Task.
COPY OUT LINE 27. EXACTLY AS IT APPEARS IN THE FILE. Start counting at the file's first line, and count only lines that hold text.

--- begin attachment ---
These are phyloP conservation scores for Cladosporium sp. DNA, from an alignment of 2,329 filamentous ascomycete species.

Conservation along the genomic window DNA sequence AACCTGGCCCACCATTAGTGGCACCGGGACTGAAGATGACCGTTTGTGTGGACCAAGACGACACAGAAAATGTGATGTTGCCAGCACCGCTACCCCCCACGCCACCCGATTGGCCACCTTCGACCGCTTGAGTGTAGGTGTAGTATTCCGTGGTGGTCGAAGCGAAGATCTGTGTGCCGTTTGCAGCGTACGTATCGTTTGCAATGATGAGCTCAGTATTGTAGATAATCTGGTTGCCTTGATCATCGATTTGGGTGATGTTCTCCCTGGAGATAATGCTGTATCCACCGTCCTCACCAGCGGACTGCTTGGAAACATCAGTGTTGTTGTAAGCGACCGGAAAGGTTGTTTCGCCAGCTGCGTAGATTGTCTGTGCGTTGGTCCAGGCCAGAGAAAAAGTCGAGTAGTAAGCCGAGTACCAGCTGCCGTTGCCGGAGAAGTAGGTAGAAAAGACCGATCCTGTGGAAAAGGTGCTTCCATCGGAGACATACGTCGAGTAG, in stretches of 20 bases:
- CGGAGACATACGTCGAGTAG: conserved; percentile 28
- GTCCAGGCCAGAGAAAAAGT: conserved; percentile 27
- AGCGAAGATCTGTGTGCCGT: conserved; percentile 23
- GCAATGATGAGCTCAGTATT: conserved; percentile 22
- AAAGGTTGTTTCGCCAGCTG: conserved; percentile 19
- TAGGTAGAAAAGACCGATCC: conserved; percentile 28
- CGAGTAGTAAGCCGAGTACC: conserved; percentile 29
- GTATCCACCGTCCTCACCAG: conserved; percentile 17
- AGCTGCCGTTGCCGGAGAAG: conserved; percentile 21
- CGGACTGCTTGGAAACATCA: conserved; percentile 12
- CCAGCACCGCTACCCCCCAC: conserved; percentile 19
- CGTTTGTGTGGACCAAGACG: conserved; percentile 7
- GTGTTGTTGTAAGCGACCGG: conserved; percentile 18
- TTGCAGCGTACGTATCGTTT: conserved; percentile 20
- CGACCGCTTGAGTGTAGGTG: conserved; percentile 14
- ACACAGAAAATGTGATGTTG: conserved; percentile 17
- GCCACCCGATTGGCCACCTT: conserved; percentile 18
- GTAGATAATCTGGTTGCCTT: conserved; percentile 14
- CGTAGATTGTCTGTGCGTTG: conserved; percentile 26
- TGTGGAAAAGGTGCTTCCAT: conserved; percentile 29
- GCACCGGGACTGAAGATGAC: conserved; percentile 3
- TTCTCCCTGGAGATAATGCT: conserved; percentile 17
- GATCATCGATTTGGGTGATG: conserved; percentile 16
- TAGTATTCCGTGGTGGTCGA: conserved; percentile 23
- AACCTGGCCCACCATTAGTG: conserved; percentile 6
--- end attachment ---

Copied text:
- AACCTGGCCCACCATTAGTG: conserved; percentile 6